Geli Geli Experience

I have debated the best way to communicate this post to you, my faithful reader. First of all, only those who have participated in a geli geli ride will ever truly be able to relate. But for the vast majority of you out there, I will attempt to explain my worst public transport experience through words and pictures here.

Yesterday, we had to travel back from site visit via public transport. We all traveled with a current PCV. The mode of transportation is called a geli and is basically a 3rd-world 15-passanger van. But bigger. And with a roof rack. And it could have, any given day, up to 20+ people, small children, any array of luggage, livestock, and chickens. Plus a driver.

You can't see from this view, but there are 6 full-grown sheep up top.
 Catherine got the luck of the draw from her village and bought 4 tickets in advance for the 3 of us trainees she was picking up on the way to the city. This is a big deal because geli's don't depart until they are full. Absolutely full. Half the battle is waiting for one to fill up so you can depart. Catherine called shortly after 8am and told me to head to the main road. I waited out there with about a 12-child posse, and received a text from Catherine that they were loading sheep on top of the geli, they would be a few more minutes.

Some of the gang (some kids scatter at the camera)
 Finally she got to me, I hopped on, and we were off to Soma to pick up another volunteer. The drive there took about 20 minutes on paved road, no problem. After squeezing another in, we hit the road and heard a huge SNAP. The driver, whom Catherine has used before and says is the best one she's encountered, decided to stop and see what happened. Catherine said that normally, the driver would keep going until the car stops running. We went to the local "garage" (which was really just someone's compound who had a set-up for welding) and piled out. There was a snapped shock/spring thing on the front driver's side. Catherine, who kinda knows her way around cars, had never seen the part. I told her my dad's '91 Ford Ranger had them. The men proceeded to make the part, FROM SCRATCH, using scrap pieces of metal.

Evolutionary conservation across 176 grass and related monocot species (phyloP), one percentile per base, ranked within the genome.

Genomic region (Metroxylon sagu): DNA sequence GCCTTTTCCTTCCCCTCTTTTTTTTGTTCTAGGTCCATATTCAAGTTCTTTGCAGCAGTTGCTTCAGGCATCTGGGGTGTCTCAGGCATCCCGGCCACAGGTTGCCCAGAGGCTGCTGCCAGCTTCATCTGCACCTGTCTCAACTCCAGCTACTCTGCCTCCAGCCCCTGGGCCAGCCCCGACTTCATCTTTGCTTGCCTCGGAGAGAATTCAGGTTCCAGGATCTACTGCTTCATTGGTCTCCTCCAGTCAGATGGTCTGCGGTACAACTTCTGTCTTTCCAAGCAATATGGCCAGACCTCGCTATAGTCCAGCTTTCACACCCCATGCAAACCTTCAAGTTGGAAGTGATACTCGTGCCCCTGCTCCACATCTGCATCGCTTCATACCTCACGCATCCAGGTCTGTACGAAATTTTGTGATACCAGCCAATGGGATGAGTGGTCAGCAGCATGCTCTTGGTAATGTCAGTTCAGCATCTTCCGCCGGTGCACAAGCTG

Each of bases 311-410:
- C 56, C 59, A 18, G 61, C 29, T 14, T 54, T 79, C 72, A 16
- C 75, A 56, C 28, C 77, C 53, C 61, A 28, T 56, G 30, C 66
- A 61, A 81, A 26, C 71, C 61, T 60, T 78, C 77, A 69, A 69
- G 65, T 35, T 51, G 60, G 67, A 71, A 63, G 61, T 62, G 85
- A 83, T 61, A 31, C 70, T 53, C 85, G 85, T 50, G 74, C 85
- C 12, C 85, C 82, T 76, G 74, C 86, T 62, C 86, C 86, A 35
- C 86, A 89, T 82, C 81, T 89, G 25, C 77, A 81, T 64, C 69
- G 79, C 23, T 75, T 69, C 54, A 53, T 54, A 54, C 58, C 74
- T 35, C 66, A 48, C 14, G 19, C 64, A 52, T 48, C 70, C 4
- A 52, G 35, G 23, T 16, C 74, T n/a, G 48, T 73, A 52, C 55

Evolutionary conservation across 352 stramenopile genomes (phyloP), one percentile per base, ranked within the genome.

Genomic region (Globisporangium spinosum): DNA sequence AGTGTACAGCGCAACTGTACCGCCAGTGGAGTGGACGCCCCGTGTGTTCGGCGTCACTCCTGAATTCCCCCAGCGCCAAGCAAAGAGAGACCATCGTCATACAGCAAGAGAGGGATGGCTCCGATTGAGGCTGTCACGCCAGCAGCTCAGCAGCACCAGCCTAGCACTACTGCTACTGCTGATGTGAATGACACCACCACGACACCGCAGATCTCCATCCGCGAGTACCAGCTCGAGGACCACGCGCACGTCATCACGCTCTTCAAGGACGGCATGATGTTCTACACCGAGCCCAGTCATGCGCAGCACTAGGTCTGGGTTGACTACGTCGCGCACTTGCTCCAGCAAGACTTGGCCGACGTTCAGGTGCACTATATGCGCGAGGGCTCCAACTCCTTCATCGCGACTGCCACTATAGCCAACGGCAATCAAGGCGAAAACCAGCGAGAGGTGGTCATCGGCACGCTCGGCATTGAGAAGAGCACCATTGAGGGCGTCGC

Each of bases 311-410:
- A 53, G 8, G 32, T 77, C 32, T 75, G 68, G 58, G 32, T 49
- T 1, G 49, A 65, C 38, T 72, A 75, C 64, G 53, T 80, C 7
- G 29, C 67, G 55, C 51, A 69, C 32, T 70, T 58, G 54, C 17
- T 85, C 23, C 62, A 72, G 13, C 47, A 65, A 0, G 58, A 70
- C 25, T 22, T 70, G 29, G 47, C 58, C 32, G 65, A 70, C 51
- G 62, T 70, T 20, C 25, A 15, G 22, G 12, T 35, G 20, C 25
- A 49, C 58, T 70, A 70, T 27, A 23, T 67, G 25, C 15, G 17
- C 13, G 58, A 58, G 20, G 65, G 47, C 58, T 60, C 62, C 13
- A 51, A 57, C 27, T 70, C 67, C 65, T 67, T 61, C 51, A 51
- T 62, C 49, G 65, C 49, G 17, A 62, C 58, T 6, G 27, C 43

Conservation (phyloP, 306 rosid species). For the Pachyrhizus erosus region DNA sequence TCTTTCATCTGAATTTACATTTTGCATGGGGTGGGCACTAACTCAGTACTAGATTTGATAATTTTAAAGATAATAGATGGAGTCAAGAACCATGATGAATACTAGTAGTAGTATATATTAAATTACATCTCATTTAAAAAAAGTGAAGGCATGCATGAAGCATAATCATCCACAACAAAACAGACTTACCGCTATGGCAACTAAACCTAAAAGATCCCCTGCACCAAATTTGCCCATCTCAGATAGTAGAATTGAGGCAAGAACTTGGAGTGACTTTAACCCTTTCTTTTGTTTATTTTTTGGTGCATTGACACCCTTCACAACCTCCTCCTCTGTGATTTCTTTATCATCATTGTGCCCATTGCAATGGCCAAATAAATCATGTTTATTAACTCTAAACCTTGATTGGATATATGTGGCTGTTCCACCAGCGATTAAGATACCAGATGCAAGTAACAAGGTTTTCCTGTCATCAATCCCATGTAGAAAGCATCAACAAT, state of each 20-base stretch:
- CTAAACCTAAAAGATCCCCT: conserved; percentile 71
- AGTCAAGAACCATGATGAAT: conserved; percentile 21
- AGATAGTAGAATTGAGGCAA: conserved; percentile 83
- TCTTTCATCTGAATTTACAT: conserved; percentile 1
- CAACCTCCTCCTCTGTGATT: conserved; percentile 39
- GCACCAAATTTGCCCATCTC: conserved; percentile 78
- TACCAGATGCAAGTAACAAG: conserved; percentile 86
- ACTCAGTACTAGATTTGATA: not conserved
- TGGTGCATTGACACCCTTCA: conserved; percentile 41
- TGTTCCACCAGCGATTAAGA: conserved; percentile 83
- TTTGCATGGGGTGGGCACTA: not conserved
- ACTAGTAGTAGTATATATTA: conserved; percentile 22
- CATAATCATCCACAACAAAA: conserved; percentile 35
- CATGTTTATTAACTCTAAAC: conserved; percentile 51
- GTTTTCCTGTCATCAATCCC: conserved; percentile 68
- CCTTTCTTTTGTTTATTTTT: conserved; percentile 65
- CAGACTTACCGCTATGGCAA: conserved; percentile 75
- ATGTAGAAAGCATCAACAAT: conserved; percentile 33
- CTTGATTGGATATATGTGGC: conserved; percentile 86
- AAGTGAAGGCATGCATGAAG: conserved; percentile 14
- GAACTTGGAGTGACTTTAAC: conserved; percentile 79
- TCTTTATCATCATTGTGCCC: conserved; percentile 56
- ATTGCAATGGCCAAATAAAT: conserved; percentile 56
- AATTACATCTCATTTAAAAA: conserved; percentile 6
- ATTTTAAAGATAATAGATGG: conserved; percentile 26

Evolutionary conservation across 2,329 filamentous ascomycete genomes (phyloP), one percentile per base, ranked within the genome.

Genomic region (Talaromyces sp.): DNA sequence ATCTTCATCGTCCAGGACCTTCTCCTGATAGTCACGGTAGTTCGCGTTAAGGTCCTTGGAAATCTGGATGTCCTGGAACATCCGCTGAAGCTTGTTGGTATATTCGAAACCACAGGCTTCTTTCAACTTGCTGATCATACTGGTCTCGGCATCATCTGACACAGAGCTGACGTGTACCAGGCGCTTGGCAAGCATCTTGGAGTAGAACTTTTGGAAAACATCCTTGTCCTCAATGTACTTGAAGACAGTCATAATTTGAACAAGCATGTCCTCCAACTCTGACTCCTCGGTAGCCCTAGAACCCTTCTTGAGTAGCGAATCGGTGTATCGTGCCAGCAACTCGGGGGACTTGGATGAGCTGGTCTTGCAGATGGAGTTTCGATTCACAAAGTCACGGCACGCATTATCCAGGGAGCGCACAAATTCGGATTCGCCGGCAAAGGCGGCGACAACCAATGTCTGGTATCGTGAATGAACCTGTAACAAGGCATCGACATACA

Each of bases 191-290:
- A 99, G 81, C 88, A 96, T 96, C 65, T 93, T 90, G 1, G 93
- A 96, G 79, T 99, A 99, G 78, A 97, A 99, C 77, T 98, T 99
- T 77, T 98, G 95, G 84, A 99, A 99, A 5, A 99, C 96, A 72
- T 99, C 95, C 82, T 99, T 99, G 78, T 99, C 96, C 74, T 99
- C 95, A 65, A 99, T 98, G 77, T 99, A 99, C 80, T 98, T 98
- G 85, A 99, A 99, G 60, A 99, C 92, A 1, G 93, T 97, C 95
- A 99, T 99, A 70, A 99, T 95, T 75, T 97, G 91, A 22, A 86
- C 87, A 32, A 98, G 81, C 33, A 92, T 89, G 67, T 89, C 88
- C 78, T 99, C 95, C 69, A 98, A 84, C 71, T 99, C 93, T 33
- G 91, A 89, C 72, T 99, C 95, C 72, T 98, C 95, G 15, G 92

They were using a hand-turned bicycle wheel thingy to blow air onto the coals, setting the metal on it to heat hot enough to pound with a hammer. You can't see it in the picture, but the ends are all curled up into each other, too. They proceeded to pour hot tar down the middle to hold everything together. It was THE most incredible thing I've seen yet. Two hours later, we were back on the road, due west. The unpaved road.

South Bank Road due west from my village. Sorry, no pic of the unpaved portion.
The roads here are something else. The North Bank Road is completely paved, from Banjul to Basse (capital city to biggest city in the east), and the South Bank Road has yet to be completed. (Side note: my village, Donogor Ba is about 25k east of Soma.) The portion of road starting at Basse and working east was completed recently (past year), and the road is really nice. That's where I am. But the one coming from the other side is only about 1/2 way done. So when it's raining, the dirt is even worse. We still had one more girl to pick up off the dirt road and the poor thing was waiting at the police station near her village for hours because of our delay. It was raining pretty hard. We finally got to her at about 2pm and finished out the dirt road.

Remember that it's raining. And those sheep on top? There were also 2 baby sheep inside that were crying the entire time for their mama who was on top. It was deafening, between the crying sheep, rain, and dirt road. Then we got a flat tire. Since it was raining, the geli driver's apprentice changed the flat. With everyone and everything still in the vehicle. I was impressed that it took him only 20 minutes. At this point, I figured things couldn't get much worse. Boy, was I wrong. Remember, this is a developing country. The main door was hanging on by a thread, and there was a gap with no seal. Which let rain water in. That wasn't so bad. I was the 2nd person in from the window. But when the livestock up top decided to relieve themselves, we had the rain water washing their pee and poo in on us. It was THE MOST DISGUSTING thing I've ever experienced. Poor Catherine and Kim who were sitting behind me and the guy sitting next to me got the worst of it all. It was gross. And it lasted for another 2 hours. We finally ended up in the city and stopped for dinner at about 5:30pm. Ironically enough, the other volunteers who were twice as far arrived at the exact time, and it was providence that we all ended up at the same restaurant for dinner. Washing my hands and arm has never been more of a relief.

Friday is our swear-in date, and so far, everything is still on schedule. I go back to training village for a couple of days this week to celebrate the end of Ramadan with my training village host family. I never thought I'd be saying this, but I'm glad to be going back. I miss the people there. It encourages me to think that I will, perhaps, feeling this way about my site family, too.


Kelly B. said…
I've experienced a lot of sheep pee and poo! Distinctive smell, that stuff. Katey, I'm so glad to have the pictures and written descriptions of tiny bits of your life in The Gambia. Kelly
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I've experienced a lot of sheep pee and poo!